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Hungary rethinking Russian involvement in Paks NPP expansion

Hungary commissioned Russian state-energy giant Rosatom in 2014 to build two 1,200 MW reactors at Paks financed from a €10bn Russian loan.
Hungary commissioned Russian state-energy giant Rosatom in 2014 to build two 1,200 MW reactors at Paks financed from a €10bn Russian loan.

Hungary has begun talks with France to increase its role in the expansion of the Paks nuclear power plant, which could eventually lead to it replacing Russia contractor Rosatom, reported the Financial Times.

Hungarian officials talking to the Financial Times acknowledged that the government has concerns about the Russian involvement in the project due to the prolongation of the war.

French President Emmanuel Macron received Hungarian Prime Minister Viktor Orban in Paris on March 13, ahead of the EU summit. The French leader called on Hungary to support the ratification of Sweden and Finalnd as Nato members and stressed the need for a united EU stance behind Ukraine.  Energy security issues were also on the agenda. As more details emerge from the meeting, these could have dominated the talks.

On the sideline of Orban’s visit to Paris, Minister of Foreign Affairs and Trade Peter Szijjarto met with executives of France nuclear company Framatome, which won a multi-billion euro contract together with Germany's Siemens for a control system for the Paks power plant. Hungary has offered France a bigger role in the project after the German government blocked the delivery of the control system, citing Rosatom’s involvement in the project.

Hungarian officials talking to the FT acknowledged that the government is in the midst of rethinking the €12.5bn project. According to them, the longer the war drags on and the sanctions last, the more likely it becomes that Russian participation in the project may have to be phased out altogether.

Hungary commissioned Russian state-energy giant Rosatom in 2014 to build two 1,200 MW reactors at Paks financed from a €10bn Russian loan. The project has suffered 5-7 years of delay, and it is unlikely that the new blocks could go operational before 2030.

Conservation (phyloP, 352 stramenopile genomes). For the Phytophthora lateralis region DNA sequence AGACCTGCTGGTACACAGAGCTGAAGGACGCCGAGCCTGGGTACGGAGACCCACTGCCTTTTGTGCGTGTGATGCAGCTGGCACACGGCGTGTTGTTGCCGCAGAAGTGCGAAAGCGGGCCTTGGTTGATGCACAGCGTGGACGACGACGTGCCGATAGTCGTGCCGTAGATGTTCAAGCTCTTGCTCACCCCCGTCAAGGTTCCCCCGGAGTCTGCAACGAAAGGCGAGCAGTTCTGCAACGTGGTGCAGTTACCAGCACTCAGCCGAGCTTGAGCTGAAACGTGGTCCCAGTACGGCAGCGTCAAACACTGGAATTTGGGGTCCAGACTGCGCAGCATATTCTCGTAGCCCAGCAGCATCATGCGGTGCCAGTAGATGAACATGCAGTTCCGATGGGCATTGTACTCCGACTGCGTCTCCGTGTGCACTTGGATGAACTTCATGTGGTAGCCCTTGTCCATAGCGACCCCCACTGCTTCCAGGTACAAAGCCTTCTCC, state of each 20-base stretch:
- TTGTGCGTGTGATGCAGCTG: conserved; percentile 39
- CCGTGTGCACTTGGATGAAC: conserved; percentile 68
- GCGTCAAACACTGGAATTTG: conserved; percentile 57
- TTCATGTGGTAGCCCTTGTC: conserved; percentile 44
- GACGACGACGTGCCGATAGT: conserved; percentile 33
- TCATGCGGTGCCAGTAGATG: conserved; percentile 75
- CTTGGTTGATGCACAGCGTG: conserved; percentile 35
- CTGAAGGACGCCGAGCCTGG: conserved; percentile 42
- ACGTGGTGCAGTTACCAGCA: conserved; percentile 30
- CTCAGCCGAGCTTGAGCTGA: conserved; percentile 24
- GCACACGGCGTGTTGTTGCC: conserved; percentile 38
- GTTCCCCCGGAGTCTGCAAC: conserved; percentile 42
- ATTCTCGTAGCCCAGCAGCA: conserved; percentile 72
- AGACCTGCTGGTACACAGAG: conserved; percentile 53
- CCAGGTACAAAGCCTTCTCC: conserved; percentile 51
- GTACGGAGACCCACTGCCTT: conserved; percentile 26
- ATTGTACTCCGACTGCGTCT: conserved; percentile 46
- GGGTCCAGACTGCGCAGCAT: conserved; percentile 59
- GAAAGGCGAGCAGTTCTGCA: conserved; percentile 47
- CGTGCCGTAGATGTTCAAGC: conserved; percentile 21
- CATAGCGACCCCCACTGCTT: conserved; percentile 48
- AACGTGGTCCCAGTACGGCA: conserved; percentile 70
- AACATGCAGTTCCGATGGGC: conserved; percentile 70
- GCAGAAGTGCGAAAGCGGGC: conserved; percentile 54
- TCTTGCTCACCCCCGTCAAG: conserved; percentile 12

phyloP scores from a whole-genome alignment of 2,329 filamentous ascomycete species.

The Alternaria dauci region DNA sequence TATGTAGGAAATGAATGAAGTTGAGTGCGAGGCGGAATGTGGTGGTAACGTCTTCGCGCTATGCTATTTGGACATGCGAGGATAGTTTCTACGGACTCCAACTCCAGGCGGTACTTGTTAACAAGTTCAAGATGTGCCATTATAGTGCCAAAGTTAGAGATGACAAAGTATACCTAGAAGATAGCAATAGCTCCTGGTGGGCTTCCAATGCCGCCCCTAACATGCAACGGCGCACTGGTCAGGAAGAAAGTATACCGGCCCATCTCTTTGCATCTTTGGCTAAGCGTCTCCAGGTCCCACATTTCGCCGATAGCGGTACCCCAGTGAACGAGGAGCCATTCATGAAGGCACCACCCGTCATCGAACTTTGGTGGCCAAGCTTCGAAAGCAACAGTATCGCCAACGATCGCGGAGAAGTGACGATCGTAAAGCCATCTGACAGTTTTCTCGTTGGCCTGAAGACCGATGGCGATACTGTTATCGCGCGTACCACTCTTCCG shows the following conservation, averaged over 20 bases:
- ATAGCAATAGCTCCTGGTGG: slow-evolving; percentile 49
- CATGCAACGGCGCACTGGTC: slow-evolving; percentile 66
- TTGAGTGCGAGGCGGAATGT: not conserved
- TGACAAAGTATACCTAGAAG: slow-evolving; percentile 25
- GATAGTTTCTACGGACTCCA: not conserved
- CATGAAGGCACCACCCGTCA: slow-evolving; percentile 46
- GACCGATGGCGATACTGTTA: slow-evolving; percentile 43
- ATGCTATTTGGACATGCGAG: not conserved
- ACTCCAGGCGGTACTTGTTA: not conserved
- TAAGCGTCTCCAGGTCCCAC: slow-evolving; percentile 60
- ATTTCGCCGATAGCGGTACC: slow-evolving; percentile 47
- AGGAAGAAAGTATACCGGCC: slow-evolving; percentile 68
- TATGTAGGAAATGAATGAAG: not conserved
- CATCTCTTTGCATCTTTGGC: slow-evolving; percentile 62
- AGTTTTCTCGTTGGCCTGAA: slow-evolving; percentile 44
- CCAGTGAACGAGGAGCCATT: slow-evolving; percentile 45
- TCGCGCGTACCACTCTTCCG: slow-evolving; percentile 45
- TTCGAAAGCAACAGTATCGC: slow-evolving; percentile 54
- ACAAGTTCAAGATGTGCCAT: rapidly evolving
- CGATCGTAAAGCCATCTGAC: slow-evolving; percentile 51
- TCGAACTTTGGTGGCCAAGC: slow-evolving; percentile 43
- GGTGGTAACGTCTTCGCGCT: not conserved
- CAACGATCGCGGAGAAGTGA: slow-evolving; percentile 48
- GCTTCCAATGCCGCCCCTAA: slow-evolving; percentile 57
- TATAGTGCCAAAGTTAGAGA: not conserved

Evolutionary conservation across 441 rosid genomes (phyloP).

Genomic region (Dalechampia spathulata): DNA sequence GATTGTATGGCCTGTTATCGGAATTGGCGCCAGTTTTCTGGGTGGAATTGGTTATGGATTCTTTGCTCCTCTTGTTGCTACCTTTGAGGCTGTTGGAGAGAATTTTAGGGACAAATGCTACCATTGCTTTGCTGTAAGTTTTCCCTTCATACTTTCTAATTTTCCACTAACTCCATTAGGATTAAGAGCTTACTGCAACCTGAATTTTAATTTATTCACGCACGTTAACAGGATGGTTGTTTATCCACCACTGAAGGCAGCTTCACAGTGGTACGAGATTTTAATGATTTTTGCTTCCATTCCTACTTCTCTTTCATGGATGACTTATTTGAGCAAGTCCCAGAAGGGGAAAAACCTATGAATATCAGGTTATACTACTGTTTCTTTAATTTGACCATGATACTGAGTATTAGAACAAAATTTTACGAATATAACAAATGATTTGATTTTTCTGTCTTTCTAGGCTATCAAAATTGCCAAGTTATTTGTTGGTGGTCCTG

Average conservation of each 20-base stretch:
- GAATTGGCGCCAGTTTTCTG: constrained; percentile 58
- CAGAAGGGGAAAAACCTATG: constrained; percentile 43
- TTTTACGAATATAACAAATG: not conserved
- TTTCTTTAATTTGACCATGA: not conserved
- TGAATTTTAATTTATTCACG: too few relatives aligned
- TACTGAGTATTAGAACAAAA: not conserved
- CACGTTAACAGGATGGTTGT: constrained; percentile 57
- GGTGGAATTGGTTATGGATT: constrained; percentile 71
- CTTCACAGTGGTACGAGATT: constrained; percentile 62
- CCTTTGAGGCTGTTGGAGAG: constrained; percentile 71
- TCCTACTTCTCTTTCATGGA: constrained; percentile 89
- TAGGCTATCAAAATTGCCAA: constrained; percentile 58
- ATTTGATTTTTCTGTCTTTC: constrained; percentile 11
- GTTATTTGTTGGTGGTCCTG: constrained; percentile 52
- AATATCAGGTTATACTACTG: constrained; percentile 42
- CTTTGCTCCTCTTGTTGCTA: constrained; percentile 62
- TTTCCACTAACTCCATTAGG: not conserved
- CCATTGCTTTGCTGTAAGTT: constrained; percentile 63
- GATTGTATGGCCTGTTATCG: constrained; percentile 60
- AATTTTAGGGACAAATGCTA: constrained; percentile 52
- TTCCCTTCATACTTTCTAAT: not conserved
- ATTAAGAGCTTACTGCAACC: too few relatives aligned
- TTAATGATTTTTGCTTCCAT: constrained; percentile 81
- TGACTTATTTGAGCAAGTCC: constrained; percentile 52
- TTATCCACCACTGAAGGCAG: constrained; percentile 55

Hungary however is not planning to abandon the project led by Rosatom and replace the main Russian reactor design with other ones as that would involve a new licensing procedure with the EU and the International Atomic Energy Agency as well as the local nuclear authority, a process which could drag on for years.

A French official told the FT that both sides were open to work closer on nuclear power, but it was not clear whether it was going to be the Paks expansion project or another one.

Budapest is also in a time constraint to boost energy supply as the country’s demand for electricity could surge from 44 TWh to 68 TWh by 2030, according to its forecasts, as the government is planning to attract a number of large-scale, energy-intensive industrial projects such as an EV battery industry.

As the licensing procedure of the Paks expansion dragged on, the government approved a regulation to extend the decommissioning of the four existing blocks, each with a capacity of 500 MW, by another 20 years. The existing reactors were planned to be phased out between 2032 and 2037.

Rosatom’s Hungarian unit issued a statement on Saturday saying the company is  ready to implement the Paks 2 nuclear power plant project and is convinced that it will build the new nuclear power plant using today's most advanced and safest VVER-1200 technology.

Hungary is the only EU country where Rosatom is still involved, as it has been excluded from projects in Czechia, Bulgaria, and Finland after the invasion of Ukraine.